Skip to main content

American Today

On Campus

New Faculty Are Leaders in Their Fields

By Mike Unger

Watch the Video

Meet the Faculty

The backgrounds of American University’s 33 new tenure-line faculty appointments are as diverse as their interests.

They’ve come to Washington from all over the world to research and teach subjects ranging from ethnomusicology to astrophysics, yet their commonalities surpass their differences. Each already is accomplished in their field, and all possess a passion for creating and sharing knowledge.

“American University is at a very advantageous point right now of being financially healthy and growing in its academic programs,” said Phyllis Peres, senior vice provost and dean of academic affairs. “[We’ve been able] to bring in faculty who no matter what level they’re at, are leaders. They’ve won dissertation prizes, if they’re at the full [professor] level they’re bringing grants with them. They have dynamic research programs, are program builders, and are very strong teachers.”

Hiring new faculty is a time- and labor-intensive process. Searches start in mid- to late-summer with several months of comprehensive interviews at conferences and on campus.

“Even before a search is announced folks are out there at conferences making connections with people, spreading the word about American University,” said Peres, who interviews every candidate for a tenure-line position. “We want to make sure we have the right person, and if we don’t find the right person in year one, we’ll continue the search into year two.”

That wasn’t a big problem this year. Peres is extraordinarily pleased with the crop of new faculty set to start their careers this fall.

“It’s a very diverse group in terms of gender, race, ethnicity,” she said. “We have an aggressive equal opportunity hiring program. The diverse faculty bring many different experiences to the university that I think are important, particularly as we come to grips with the fact that our student population is changing as well. Over the next few years we’ll see very different students. For example, the number of multicultural graduates have risen, and the more we can show that we are an inclusive community and that diversity has real meaning in terms of our educational goals, I think the more we’ll be able to succeed as a research university.”

The new tenure-line appointments include:

  • College of Arts and Sciences: Astrophysicist Gregg Harry works to detect gravitational waves that may reach back to the Big Bang. At AU Harry will run experimental labs for advanced physics students. “It’s apparent that at American, growing the sciences and building a strong science program is a priority, and that’s impressive,” he said.
  • Kogod School of Business: Itir Karaesmen-Aydin is one of the math whizzes behind the complex algorithms that determine airline and hotel prices on Web sites like Expedia and Travelocity. “I’m interested in price forecasting, matching supply with demand to help companies maximize profitability,” she explains. “I’ve always been a quantitative person. That took me to engineering but, ultimately, I wanted something more related to people,” said the Turkish native. “AU has the right balance.”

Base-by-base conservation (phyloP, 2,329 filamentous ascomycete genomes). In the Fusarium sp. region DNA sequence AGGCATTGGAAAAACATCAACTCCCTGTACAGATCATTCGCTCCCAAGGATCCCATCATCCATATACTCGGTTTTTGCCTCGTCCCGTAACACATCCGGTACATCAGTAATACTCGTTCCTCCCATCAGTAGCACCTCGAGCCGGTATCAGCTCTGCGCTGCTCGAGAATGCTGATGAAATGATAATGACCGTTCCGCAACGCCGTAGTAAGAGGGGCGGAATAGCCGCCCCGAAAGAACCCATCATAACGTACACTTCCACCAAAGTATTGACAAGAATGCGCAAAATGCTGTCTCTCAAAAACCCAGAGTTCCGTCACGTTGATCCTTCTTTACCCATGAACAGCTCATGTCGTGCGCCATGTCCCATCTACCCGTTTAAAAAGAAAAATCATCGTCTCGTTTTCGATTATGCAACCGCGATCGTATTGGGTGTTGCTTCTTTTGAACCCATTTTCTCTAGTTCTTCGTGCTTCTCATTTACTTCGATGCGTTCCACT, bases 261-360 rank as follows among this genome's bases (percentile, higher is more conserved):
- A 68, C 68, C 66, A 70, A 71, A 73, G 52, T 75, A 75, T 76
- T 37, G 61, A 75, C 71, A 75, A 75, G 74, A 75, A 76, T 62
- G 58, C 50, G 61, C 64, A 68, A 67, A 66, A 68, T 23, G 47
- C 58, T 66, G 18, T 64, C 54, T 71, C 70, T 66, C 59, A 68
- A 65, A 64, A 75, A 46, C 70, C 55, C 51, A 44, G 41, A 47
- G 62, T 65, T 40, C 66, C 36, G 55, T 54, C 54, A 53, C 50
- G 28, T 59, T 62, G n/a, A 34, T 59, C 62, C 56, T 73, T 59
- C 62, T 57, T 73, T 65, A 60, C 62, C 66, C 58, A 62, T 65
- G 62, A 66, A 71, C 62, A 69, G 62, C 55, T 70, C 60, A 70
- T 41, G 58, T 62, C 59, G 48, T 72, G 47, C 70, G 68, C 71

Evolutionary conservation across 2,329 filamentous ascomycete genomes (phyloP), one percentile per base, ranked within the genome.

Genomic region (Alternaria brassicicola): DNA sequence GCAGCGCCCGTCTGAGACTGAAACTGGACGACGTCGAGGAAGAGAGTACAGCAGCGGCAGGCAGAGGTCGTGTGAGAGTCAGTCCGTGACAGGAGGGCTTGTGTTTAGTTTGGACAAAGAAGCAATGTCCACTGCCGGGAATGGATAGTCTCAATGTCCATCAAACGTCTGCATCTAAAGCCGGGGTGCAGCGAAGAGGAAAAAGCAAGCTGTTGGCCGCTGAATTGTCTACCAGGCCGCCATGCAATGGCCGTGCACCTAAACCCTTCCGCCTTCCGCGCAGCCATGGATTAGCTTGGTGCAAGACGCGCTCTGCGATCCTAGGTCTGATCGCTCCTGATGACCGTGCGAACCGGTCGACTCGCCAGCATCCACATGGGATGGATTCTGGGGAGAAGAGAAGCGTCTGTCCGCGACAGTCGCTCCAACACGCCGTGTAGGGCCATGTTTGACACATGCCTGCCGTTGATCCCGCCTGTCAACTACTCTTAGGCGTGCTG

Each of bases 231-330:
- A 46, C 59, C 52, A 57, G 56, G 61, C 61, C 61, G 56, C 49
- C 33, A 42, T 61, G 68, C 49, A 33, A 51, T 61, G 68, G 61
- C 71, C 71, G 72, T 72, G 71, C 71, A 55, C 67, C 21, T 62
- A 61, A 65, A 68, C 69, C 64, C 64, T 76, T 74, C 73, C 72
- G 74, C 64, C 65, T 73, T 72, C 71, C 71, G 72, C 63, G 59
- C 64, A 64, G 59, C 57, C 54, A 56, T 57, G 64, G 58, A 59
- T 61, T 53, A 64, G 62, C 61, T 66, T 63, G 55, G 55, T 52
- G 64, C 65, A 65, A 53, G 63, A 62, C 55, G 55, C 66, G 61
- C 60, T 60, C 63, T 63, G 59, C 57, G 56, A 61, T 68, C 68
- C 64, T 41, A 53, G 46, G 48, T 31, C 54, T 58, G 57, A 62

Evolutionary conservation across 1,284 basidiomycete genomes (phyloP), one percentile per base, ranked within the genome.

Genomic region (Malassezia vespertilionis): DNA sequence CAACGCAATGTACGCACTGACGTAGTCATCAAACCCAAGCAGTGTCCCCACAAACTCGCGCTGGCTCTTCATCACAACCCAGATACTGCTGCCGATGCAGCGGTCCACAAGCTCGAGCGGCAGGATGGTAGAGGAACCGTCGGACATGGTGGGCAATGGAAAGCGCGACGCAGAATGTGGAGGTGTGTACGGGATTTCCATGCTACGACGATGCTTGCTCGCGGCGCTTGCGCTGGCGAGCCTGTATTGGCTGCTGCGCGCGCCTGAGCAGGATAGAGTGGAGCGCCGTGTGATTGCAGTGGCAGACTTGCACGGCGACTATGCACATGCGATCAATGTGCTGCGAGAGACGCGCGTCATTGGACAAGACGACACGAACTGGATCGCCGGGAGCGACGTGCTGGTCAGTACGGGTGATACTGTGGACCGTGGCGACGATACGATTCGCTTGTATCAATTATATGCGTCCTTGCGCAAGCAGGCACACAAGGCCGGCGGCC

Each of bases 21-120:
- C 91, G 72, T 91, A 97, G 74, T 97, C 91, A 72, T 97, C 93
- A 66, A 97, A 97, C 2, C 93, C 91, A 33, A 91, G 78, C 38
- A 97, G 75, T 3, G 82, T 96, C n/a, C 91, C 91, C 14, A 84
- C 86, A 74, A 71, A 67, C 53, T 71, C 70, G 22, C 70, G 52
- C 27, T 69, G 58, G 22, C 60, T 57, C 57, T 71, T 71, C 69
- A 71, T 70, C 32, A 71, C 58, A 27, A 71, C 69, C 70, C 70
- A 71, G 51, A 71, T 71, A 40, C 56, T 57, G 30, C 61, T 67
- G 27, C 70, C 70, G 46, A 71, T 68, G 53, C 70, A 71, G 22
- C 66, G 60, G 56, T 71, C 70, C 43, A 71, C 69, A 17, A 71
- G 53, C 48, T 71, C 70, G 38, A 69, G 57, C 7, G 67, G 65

• School of Communication: As a leading voice in the field of Internet governance scholarship, Laura DeNardis, an engineer and social scientist by training, asserts that Internet technical protocols are political. To DeNardis, the Internet is neither an untamed Wild West, nor is it, as some perceive, managed by the complete strictures of government or corporate control. Her current research runs specifically to technologies of dissent — examining the future of free expression online through new technological forms of political expression and suppression by political activists, hackers like “Anonymous” and repressive governments.
  • School of International Service: In Dar es Salaam, Tanzania, 9 percent of adults live with HIV. Thespina Yamanis is working to prevent the spread of disease with a two-pronged approach of reducing HIV risk-behaviors among men and diminishing violence against women, who endure greater risk due to sexual assault and domestic relationships where women are scared to insist upon condom use.
  • School of Public Affairs: Social scientist Joe Young has written extensively on terrorism, insurgency, civil war, and interstate war. Though his research is mostly cross-national, Young, who worked as a school teacher in Brazil for two years, is particularly interested in Latin America. Along with Stephen Tankel, Young was hired to shape SPA’s new terrorism concentration. “Washington is the premier location for understanding the causes and consequences of terrorism,” he says. “AU has a lot of untapped potential, and I’m excited that they’re investing the time and energy in this new program.”
  • Washington College of Law: Song Richardson’s research centers on the intersection of psychology and criminal procedure. “I’m interested in an area called implicit social cognition that studies our conscious mental processes,” she said. “Most people of all races have nonconscious biases against people of color. They can conflict with your conscious and genuinely held thoughts and feelings, but we all have them because of the society in which we grow up. I’m interested in how these can affect the way police officers police the street.”

“We’re looking for people who really fit the strategic goal of being a scholar and a teacher,” Peres said. “It’s a question of balance, but it’s also a question of understanding how your scholarship and teaching inform each other. Whether it’s in laboratories, whether it’s community-based learning, whether it’s in the classroom, this is what we do and this is who we are.”